How Digestive Enzymes Help With Allergies

In the early 1900’s, the importance of vitamins in health and disease was recognized. This was followed by an emphasis on the roles played by minerals and trace elements. Nutritionists, however, were not entirely satisfied with just vitamins, minerals and trace elements as their only weapons to achieve the optimal health of human beings. They felt that there was a missing link somewhere. Their dream came true about sixty years ago, when Dr. Edward Howell began his study of food enzymes and human health and the missing link was then revealed. His enzyme philosophy, though not universally accepted by all orthodox physicians and other health professionals, is shared by other well-known scientists like Drs. Loeb and Northrop of the Rockefeller Institute of Medicine, Professor R. Pearl of Johns Hopkins University and Drs. MacArthur and Baille of the University of Toronto. 

Food enzymes are now considered the “third wave” in nutritional supplementation. 


According to the American Pocket Medical Dictionary, (Nineteenth Edition), “enzyme” is defined as an organic compound, frequently a protein, which is able to accelerate or to produce by catalytic action some change in a substrate for which it is often specific. Medical doctors as well as nutritionists and scientists who are interested in food enzymes accept such a general definition. They agree that humans, animals and plants are composed of cells with different activities, both inside and outside the cell membrane. All these activities need the presence of enzymes in order to function. Without enzymes, there will be no cellular activities. A cell without cellular activities is considered dead. Enzymes, like vitamins and essential minerals, are vital to all living things.

In man, we have different enzymes in different systems. Those that are concerned with digestion are known as digestive enzymes that are secreted by special glands or mucosal cells along the digestive pathway. Their chief function is to metabolize the ingested food so that its components can be absorbed and utilized by our body. This whole process of digestion, absorption and utilization is known as “assimilation”.

Food enzymes are digestive enzymes present in food or food supplements. Their sources can be animal (e.g. uncooked meat) or vegetable in origin. In medical terms, digestive enzymes secreted by our digestive system inside our body are “endogenous”. Those taken as food or food supplements (food enzymes) are “exogenous”. Some common characteristics of these digestive enzymes are: 

  • They function best at certain pH and temperature,
  • They are easily destroyed by high temperature, such as cooking and food processing, and
  • Once destroyed, they must be replaced.


Our food is mainly composed of proteins, carbohydrates, fats, water, vitamins, minerals and trace elements. The exact mechanisms of their assimilation (digestion, absorption and utilization) are very complicated, and digestive enzymes play an essential part in this process. We classify digestive enzymes into four main groups:

  • Carbohydrase enzymes digest carbohydrates that might be simple monosaccharides (glucose, fructose and galactose), dissaccharides (sucrose, lactose and maltose) or complex polysaccharides (starch and fibers). The end products are monosaccharides.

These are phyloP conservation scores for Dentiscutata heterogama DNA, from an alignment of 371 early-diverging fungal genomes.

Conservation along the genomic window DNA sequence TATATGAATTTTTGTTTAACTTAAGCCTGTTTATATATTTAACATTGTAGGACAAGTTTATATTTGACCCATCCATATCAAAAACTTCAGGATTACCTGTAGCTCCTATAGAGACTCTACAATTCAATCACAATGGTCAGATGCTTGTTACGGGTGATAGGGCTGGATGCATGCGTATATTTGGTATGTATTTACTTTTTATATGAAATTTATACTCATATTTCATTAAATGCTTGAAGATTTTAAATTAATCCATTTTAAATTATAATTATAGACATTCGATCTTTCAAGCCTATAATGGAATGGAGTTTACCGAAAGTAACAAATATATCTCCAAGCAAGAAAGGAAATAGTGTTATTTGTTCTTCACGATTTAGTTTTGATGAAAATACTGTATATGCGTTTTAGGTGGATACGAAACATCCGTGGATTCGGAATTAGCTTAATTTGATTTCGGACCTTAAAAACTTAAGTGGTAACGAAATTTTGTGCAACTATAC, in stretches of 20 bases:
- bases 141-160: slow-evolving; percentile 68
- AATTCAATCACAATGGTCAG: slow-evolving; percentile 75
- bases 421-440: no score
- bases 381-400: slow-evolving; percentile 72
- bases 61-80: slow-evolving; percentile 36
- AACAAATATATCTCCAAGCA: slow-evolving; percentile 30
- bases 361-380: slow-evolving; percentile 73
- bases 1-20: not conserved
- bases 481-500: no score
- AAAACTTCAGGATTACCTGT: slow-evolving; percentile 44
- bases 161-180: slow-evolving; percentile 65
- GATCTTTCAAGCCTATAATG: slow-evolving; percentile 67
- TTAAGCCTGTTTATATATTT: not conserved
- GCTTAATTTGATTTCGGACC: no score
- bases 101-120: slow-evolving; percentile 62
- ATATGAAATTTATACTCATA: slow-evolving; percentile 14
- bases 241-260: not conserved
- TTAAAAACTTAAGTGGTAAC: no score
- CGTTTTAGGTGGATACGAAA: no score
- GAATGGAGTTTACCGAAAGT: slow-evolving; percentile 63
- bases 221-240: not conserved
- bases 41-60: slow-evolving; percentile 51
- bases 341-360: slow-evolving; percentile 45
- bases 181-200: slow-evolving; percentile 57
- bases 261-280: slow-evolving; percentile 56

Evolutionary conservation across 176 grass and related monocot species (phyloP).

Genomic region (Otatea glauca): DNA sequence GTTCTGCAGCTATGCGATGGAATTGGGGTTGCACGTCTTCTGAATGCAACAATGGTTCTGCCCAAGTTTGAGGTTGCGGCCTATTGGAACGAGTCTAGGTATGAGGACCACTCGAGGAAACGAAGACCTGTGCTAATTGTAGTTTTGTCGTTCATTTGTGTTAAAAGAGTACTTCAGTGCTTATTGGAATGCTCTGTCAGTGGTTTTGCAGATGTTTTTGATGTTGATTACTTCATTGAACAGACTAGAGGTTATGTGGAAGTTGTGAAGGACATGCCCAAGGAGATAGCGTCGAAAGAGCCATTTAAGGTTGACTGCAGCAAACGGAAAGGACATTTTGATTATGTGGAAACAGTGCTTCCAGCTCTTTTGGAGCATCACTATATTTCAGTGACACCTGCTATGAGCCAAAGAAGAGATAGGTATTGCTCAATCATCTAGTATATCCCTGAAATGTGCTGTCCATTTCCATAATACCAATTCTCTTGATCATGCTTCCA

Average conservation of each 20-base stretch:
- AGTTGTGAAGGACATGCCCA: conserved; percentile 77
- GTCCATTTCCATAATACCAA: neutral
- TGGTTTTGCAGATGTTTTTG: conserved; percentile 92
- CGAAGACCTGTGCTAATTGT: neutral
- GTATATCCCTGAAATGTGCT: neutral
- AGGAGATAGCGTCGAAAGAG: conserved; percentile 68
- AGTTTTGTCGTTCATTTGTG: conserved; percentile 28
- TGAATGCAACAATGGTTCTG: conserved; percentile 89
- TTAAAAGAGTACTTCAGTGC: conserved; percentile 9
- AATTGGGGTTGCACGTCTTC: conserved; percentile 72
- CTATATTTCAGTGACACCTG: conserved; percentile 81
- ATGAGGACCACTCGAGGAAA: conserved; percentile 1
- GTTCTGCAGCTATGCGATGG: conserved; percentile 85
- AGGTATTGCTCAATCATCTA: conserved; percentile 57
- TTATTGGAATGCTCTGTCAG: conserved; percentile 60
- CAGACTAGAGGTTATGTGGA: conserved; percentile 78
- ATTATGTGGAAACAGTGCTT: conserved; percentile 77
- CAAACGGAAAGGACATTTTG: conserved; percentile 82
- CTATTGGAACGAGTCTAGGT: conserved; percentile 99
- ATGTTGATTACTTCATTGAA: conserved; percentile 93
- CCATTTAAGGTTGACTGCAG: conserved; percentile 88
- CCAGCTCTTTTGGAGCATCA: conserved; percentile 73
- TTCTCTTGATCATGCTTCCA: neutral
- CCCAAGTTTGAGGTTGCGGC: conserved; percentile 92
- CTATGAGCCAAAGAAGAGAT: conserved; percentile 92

• Protease enzymes digest proteins that are then broken down to proteoses, peptones, polypeptides, dipeptides and finally the end products, amino acids.
  • Lipase enzymes digest fats,that are composed of neutral fat (triglycerides), phospholipids and cholesterols. The main end products of the digestion of fats are fatty acids and glycerides that are not water-soluble. It is only with the aid of the bile acids that the majority of the fat is absorbed through the intestinal epithelial cells into the lymphatic system via the lacteals of the villi. About 10% of the fatty acids are absorbed into the portal blood and carried to the liver for further metabolism. Chylomicrons are small particles of fat formed in the blood during digestion of fat. They are covered with a protein coat that makes them hydrophilic (soluble), allowing a certain degree of suspension stability in the fluid medium (blood).
  • Cellulase enzymes digest cellulose, a complex carbohydrate forming the framework of plant structures (fibers). It plays no significant role in human beings and is not found in the endogenous secretion of the human digestive enzymes. It may be an essential enzyme in herbivorous animals. 

Lactase enzymes for digesting milk and other dairy products such as cheese, are not included in the four main groups above, but they can be especially helpful for those with lactose intolerance. 

Digestion begins in the oral cavity (mouth) where food is chewed before swallowing. Proper chewing (mastication) is essential because it will allow: 

  • The breakage of the indigestible cellulose coat around the nutrient portions of fruits and raw vegetables;
  • Better mixing of the digestive enzymes (ptyalin from the salivary glands and amylase from the small intestine) with the food particles. 

The process of digestion is triggered before we even taste our food with our tongue. The sight of seeing a well-prepared meal, the smell of our favorite food or even the thought of tasting a delicious dish, will make our mouth water. The enzymes are all ready for their prey.